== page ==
One of the reasons we need a civics program in schools is because we learn so little about the complexity of government from the Canberra press gallery. From the hierophantic condescension of Laurie Oakes to the stolid obviousness of Michelle Grattan, what we mostly get is a repetitive loop of myopic opinionating with scarcely any factual analysis of policy, never mind depth of historical context. To take a current example, one piece of the pundits’ received wisdom is that the decline in party membership is due to factionalism and the dominance of apparatchiks. Politicians used to be real people, the story goes – train drivers and corner-store grocers – but now they are young functionaries, university-educated versions of the sorcerer’s apprentice who have alienated the grassroots. Little mention is made of the historic changes that have transformed the social function of the modern political party. When there was no television or internet, citizens came to branch meetings to observe their politicians and sometimes, because it was a night out, catch up with friends and hear the local gossip. Political parties organised dances, picnics and sporting events; they offered a network of information and a social life. As a child I listened to my great-grandmother’s account of how, as a young miner’s wife, she and her friends attended the public meetings of the legendary member for the Tasmanian mining town of Queenstown, King O’Malley. In winter, O’Malley addressed his constituents in the town hall, dressed in a white suit and white Stetson; in summer, he harangued them from the balcony of the town’s largest hotel while they nursed their beers in the crowd below. It must have been more fun than watching Q&A.

The late Donald Horne once remarked that the role of the politician is one of the most difficult imaginable. Any politician worth his or her salt, wrote Horne, must of necessity be a combination of huckster and prophet, and the one is useless without the other. The best politicians are dogged political warriors; flawed they may be, and unglamorous, but they are stayers, bulwarks of experience and stability in the system. It takes enormous nerve, patience and stamina to do the job under constant and often hostile scrutiny. There is no time to step away from the dogfight and reflect from a distance; as Paul Keating once opined, politicians have no sabbaticals. When I was an undergraduate, one of my lecturers told me that he had moved from one city to another because he had been promised a safe federal seat. When the time came to nominate, he confessed, his nerve failed him: he simply could not face that degree of public scrutiny. He was a decent man and I didn’t think less of him, but it’s a reminder that our system depends on people of quality being prepared to put themselves in the firing line.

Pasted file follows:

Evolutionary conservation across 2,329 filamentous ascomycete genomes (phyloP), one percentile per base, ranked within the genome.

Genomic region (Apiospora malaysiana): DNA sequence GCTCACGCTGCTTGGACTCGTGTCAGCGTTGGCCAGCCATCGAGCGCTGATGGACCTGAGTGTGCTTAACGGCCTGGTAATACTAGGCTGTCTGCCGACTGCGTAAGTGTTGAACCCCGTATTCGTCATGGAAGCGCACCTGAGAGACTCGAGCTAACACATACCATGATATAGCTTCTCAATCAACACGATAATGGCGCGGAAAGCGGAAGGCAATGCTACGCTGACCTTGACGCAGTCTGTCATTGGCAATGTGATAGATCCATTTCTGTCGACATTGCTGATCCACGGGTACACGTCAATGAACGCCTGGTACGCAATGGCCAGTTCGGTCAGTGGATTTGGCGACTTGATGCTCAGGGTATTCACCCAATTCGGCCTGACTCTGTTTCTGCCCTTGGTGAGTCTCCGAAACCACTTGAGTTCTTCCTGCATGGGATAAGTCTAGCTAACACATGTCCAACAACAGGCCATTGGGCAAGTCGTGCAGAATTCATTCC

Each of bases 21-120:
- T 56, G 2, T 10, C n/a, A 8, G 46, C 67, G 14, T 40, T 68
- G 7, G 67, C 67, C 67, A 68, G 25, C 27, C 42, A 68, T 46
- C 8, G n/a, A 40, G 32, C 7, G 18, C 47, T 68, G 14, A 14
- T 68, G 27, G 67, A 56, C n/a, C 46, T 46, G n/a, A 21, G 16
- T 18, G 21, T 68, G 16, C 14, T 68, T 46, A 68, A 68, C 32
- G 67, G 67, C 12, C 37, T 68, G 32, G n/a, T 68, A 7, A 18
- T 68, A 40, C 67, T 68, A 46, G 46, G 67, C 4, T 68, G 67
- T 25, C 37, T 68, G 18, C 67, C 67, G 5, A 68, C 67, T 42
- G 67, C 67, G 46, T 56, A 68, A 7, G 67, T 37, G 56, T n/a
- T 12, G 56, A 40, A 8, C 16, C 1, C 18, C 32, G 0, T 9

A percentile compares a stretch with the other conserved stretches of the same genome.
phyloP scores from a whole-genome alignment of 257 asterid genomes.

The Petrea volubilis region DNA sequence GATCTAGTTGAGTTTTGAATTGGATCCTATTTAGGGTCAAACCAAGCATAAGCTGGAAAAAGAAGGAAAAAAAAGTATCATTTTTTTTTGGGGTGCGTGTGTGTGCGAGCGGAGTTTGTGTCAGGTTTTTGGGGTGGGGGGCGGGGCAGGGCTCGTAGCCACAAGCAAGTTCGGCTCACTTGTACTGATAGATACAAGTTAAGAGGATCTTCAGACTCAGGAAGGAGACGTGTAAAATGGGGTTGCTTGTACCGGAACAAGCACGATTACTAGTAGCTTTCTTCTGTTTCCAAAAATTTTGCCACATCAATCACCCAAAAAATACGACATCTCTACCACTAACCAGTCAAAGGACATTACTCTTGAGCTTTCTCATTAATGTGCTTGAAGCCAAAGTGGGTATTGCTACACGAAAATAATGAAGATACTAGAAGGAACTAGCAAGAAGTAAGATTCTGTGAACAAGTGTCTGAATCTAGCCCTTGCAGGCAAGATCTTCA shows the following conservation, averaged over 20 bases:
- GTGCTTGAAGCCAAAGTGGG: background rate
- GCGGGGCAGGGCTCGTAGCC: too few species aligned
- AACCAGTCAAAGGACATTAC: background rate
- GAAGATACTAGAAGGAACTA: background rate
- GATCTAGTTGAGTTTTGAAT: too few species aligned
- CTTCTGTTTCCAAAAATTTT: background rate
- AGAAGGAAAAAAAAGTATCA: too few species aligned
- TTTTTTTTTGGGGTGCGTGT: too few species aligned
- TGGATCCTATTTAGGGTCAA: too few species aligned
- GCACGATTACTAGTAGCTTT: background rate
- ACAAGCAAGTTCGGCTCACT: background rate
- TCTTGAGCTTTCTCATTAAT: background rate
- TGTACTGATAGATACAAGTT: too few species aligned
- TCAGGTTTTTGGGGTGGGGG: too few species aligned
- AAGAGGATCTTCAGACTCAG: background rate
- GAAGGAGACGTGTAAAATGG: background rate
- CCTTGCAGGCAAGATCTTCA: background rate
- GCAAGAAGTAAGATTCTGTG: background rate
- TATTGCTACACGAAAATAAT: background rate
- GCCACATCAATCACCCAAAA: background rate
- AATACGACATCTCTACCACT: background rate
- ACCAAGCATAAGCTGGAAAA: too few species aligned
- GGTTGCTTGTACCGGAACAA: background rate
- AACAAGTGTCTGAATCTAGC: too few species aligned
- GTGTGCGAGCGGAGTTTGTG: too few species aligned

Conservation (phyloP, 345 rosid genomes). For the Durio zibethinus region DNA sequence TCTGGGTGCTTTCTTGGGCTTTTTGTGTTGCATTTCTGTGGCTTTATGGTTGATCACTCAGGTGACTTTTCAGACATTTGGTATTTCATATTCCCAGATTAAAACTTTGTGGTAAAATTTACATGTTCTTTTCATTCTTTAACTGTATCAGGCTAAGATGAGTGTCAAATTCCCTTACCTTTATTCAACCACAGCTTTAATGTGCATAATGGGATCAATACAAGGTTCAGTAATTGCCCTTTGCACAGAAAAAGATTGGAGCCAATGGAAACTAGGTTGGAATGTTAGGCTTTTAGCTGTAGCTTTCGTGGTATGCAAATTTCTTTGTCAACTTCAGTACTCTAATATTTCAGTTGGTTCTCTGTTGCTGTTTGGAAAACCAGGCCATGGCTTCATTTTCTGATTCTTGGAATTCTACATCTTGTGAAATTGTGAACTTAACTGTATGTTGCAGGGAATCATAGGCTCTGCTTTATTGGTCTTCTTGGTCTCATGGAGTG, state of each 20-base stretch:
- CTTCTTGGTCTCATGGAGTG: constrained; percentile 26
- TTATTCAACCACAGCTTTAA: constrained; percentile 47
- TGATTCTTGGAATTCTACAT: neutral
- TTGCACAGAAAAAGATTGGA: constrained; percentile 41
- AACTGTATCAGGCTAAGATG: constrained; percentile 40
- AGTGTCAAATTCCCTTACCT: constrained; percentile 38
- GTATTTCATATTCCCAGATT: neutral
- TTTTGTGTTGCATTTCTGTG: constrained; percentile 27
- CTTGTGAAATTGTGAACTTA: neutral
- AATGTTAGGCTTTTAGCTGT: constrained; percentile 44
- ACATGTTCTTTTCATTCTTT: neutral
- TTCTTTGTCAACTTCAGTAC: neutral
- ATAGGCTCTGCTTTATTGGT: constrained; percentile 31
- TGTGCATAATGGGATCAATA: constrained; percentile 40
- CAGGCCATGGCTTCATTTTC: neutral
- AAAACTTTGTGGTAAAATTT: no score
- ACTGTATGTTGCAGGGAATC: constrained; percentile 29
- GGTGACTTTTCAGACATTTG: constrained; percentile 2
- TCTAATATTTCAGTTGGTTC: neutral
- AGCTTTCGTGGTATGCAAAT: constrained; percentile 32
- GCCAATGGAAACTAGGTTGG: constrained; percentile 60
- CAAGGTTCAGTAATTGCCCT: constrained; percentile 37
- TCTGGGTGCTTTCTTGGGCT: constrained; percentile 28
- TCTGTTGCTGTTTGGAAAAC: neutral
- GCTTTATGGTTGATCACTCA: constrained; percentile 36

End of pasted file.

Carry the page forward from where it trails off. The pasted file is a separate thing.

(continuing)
Do we have a passion for our democracy? The American philosopher Richard Rorty thought democracy the only religion worth having (not least because it guaranteed the freedom of all other religions to co-exist). He argued for “pragmatic, anticipatory” optimists as opposed to “spectatorial” critics and doomsayers. An unrealistic culture of negativity, he writes, leads not merely to passivity but ultimately to a disabling fatalism, and fatalism is anathema to the American temperament. Indeed, it has long been an American practice to speculate on what it takes to foster a democratic personality type, but in our own more cynical culture we are better advised to talk about democratic competencies. Keating must have thought so, because he agreed to inaugurate a program of civic education called ‘Discovering Democracy’. This set of school materials eventually became available in the Howard era on an optional basis: the nominal take-up was around a mere 30% and the degree to which students were actually taught remains unknown. More recently, attempts have been made to formulate a civics component of the new national curriculum, but it’s still early days.

I have been known to ask people if they remember not their first sexual experience but their first vote. Hardly anyone can, and I am considered eccentric for asking. It’s not surprising, I suppose: Donald Horne said that ‘citizen’ was one of the most boring words in the English language. Still, I like a proposition put to me by one of Australia’s leading civil celebrants, Rona Goold. She thinks a little more civic ritual might be good for the national psyche. She would like to see a public ceremony where 18 year olds are presented with a formal token of citizenship and encouraged to celebrate their right to vote – no bunting, no brass bands, just a good old-fashioned party. Democracy has to be worth that much.

Amanda Lohrey

Amanda Lohrey is the author of The Reading Group, Camille’s BreadA Short History of Richard Kline, and the Quarterly Essays Groundswell and Voting for Jesus.